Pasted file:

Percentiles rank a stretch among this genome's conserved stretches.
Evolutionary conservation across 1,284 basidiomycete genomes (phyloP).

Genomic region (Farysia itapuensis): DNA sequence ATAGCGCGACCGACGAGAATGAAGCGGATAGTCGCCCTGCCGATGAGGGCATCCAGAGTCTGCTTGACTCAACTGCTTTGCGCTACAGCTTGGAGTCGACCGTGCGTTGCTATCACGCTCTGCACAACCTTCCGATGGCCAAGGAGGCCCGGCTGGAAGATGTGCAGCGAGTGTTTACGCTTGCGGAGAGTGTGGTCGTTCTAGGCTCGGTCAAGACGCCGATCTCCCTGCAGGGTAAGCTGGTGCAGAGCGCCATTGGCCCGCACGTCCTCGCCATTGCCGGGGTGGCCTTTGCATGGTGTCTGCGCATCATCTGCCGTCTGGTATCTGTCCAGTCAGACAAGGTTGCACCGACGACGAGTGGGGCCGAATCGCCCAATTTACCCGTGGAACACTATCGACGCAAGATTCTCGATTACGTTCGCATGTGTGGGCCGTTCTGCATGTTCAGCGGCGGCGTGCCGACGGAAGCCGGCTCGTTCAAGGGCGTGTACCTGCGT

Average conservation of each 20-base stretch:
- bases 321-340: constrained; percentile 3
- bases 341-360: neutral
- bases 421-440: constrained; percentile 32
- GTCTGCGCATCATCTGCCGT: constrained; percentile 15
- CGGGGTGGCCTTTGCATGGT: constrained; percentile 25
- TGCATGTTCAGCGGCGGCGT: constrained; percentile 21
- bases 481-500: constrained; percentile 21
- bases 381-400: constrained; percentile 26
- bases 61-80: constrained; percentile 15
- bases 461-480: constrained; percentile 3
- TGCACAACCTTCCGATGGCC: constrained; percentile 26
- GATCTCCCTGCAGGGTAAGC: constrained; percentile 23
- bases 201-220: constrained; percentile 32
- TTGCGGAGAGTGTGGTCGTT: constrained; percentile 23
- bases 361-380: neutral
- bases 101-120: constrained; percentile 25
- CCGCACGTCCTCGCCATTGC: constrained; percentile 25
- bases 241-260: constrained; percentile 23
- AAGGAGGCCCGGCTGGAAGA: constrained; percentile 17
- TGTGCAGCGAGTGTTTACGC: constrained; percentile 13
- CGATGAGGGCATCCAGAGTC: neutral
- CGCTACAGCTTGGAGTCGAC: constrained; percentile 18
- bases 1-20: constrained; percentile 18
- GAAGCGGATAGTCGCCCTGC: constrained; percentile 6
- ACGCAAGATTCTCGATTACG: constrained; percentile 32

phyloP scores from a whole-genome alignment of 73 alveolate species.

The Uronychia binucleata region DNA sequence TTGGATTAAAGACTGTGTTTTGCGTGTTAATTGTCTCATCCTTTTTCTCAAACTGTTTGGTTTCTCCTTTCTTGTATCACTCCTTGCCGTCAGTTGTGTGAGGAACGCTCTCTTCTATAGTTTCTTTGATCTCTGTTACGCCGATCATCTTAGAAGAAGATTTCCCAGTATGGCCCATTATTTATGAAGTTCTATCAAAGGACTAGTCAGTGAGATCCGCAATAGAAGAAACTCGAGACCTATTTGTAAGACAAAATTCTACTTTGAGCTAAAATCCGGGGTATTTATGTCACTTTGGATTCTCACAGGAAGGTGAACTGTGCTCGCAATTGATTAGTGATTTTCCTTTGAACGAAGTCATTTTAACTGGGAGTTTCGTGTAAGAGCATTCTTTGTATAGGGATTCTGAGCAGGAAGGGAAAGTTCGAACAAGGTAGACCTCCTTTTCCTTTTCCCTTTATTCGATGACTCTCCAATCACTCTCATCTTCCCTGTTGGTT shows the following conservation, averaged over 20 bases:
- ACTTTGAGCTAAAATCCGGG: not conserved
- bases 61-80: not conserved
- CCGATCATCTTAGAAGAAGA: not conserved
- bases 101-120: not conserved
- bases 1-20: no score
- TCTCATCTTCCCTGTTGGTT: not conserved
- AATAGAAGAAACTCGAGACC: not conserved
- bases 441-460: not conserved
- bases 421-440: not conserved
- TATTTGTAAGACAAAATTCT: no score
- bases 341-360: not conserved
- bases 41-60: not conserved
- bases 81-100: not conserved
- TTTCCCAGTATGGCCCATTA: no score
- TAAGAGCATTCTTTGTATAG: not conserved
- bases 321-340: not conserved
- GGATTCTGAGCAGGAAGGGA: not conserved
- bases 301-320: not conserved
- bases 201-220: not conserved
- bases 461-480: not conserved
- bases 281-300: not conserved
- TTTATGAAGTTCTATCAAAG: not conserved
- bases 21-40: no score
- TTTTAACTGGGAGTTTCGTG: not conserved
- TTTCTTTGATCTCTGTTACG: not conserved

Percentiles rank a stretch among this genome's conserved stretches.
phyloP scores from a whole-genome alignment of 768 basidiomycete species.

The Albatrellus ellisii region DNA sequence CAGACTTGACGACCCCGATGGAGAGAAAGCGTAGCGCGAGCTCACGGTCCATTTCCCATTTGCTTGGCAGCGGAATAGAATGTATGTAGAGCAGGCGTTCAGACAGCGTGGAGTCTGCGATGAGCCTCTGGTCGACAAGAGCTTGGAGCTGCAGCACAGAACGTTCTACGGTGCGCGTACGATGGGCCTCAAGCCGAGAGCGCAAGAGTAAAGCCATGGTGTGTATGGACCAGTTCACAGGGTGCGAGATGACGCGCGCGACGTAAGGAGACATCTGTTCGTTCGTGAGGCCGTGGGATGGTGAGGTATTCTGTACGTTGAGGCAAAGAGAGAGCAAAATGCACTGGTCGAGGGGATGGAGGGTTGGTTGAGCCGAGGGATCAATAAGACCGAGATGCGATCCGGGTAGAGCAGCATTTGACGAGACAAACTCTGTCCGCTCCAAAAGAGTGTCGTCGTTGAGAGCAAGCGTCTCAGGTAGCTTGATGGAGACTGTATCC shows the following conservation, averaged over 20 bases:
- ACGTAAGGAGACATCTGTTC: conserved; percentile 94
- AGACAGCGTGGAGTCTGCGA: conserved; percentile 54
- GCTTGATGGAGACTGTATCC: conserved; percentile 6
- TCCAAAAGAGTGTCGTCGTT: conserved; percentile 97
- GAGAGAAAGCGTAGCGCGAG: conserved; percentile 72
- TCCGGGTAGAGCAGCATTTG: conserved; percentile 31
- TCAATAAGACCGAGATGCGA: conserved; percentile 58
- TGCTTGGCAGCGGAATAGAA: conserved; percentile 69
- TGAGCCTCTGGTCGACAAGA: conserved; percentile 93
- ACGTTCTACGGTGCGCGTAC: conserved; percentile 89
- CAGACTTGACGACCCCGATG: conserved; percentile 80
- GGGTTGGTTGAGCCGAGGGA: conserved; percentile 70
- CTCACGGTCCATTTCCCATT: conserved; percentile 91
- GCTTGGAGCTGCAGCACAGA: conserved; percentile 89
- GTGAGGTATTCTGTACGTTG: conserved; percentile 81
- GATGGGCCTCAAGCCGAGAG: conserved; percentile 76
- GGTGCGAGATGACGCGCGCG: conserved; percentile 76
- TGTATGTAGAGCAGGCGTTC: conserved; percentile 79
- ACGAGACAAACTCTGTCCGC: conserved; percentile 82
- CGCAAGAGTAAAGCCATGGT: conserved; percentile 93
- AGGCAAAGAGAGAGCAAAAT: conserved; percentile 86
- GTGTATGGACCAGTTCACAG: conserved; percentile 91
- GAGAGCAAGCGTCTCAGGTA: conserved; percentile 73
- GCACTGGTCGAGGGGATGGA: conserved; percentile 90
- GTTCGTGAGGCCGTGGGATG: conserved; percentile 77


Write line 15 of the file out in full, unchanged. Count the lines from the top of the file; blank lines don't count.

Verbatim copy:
- TGCACAACCTTCCGATGGCC: constrained; percentile 26